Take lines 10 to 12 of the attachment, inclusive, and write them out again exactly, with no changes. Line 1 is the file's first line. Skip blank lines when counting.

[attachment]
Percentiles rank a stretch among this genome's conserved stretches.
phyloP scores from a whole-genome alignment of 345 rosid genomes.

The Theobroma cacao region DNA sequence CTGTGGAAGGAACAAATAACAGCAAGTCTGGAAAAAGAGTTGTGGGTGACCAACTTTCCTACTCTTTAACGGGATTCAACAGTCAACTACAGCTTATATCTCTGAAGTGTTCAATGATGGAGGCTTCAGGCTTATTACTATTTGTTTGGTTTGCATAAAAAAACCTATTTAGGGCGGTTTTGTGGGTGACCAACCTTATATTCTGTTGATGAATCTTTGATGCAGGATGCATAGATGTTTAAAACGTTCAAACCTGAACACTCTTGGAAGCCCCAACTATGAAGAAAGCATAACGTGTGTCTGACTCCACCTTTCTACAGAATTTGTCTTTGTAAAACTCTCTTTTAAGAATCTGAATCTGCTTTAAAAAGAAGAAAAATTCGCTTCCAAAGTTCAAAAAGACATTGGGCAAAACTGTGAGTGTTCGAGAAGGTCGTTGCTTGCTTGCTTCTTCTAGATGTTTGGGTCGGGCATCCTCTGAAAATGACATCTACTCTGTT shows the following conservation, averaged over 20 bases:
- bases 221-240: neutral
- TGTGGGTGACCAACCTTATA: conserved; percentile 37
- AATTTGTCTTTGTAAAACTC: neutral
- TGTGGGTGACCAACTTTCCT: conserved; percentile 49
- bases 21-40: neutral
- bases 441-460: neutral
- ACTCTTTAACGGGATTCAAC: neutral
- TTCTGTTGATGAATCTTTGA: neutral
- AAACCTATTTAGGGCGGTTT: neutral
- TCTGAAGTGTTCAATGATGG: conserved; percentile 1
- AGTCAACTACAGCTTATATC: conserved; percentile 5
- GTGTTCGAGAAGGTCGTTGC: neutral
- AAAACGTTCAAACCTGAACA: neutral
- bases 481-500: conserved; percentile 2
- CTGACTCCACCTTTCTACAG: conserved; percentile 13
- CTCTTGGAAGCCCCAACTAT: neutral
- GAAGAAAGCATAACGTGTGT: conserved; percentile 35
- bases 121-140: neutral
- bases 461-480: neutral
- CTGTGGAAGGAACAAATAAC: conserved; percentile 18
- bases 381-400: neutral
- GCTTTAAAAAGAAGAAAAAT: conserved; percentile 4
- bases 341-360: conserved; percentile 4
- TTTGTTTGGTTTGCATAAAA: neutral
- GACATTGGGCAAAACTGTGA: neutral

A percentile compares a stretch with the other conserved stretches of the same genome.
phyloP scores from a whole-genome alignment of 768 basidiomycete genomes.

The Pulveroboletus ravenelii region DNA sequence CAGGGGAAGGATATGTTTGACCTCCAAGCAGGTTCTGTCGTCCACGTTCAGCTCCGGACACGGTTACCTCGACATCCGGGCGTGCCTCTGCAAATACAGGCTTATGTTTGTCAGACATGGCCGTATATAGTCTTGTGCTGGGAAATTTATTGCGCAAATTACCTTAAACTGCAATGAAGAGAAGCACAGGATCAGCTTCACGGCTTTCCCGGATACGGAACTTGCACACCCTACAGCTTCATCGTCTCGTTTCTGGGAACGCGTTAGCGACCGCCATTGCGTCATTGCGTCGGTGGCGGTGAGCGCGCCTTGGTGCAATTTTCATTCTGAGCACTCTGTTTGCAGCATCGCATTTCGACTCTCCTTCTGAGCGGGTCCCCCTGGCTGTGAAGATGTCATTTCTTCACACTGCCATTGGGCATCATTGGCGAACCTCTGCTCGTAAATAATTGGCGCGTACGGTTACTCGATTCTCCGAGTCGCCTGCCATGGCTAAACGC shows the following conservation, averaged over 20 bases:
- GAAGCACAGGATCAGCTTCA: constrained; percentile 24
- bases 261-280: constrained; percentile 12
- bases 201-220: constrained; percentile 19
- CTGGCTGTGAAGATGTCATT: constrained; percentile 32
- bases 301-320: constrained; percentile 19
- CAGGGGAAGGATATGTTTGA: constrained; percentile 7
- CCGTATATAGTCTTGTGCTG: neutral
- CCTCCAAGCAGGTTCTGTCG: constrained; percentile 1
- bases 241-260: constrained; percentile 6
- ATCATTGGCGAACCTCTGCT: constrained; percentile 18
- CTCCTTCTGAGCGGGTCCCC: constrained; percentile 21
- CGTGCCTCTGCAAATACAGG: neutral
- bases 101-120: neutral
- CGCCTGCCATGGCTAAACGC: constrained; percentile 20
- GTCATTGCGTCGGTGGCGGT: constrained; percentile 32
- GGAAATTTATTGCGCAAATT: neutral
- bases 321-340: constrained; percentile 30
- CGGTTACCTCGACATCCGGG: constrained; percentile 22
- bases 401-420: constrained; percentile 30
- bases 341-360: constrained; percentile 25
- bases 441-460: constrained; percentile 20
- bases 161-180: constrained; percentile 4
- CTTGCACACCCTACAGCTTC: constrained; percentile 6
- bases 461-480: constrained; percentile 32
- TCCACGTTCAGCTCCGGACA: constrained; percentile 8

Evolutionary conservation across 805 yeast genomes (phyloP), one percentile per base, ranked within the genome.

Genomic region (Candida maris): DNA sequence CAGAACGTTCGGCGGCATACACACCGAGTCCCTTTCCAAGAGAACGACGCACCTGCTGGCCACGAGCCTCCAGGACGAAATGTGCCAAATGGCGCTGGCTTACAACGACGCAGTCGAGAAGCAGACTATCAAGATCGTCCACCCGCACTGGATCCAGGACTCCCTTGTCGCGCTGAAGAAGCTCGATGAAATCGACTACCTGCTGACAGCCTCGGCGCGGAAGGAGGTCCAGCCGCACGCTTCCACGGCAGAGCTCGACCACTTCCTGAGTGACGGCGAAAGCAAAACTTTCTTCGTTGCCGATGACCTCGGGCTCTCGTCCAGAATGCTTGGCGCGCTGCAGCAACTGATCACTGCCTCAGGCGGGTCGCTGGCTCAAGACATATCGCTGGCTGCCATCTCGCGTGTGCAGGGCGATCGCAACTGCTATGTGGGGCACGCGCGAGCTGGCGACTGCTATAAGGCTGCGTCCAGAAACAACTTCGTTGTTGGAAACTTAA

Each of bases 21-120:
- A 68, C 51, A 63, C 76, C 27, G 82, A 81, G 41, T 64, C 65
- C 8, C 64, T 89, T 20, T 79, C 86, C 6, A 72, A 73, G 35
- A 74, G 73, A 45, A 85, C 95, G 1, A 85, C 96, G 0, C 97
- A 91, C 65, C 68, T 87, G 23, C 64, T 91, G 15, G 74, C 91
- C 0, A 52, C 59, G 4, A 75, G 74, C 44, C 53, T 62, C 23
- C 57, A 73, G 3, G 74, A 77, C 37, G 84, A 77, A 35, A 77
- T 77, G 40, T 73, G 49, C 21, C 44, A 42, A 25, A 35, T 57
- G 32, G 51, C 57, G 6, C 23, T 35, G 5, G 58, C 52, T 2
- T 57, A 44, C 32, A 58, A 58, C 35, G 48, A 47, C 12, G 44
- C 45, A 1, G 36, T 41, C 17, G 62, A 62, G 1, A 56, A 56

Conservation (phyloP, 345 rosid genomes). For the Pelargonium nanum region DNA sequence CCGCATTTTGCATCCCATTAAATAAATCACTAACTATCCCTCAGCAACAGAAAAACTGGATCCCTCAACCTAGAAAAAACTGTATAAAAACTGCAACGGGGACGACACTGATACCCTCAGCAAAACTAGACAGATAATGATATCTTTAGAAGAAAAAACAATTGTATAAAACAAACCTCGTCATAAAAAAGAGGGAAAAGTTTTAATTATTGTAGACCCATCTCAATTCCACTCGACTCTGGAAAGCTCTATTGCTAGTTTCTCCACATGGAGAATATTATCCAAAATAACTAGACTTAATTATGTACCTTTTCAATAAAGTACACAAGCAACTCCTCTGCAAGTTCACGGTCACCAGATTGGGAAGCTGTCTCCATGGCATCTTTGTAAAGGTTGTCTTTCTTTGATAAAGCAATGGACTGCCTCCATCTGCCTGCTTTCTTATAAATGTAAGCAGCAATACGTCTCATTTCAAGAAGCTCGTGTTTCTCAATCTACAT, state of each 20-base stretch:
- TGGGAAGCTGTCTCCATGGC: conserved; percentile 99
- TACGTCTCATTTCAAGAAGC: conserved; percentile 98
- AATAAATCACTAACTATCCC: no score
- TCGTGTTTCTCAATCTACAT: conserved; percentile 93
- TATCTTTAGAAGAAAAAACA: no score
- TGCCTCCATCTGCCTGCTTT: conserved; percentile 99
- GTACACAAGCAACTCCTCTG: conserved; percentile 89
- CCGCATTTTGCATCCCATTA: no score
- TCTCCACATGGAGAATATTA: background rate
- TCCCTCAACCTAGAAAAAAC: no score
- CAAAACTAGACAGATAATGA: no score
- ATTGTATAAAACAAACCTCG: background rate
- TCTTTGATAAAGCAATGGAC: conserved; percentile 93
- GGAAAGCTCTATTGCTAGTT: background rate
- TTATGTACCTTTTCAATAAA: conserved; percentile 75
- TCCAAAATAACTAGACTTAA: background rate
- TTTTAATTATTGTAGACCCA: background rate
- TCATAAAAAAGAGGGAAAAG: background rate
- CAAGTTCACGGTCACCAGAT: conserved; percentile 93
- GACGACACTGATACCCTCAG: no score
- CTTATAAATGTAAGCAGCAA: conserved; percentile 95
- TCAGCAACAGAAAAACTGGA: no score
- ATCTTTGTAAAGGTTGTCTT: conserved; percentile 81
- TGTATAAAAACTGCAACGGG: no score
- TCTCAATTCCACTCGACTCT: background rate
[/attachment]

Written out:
- ACTCTTTAACGGGATTCAAC: neutral
- TTCTGTTGATGAATCTTTGA: neutral
- AAACCTATTTAGGGCGGTTT: neutral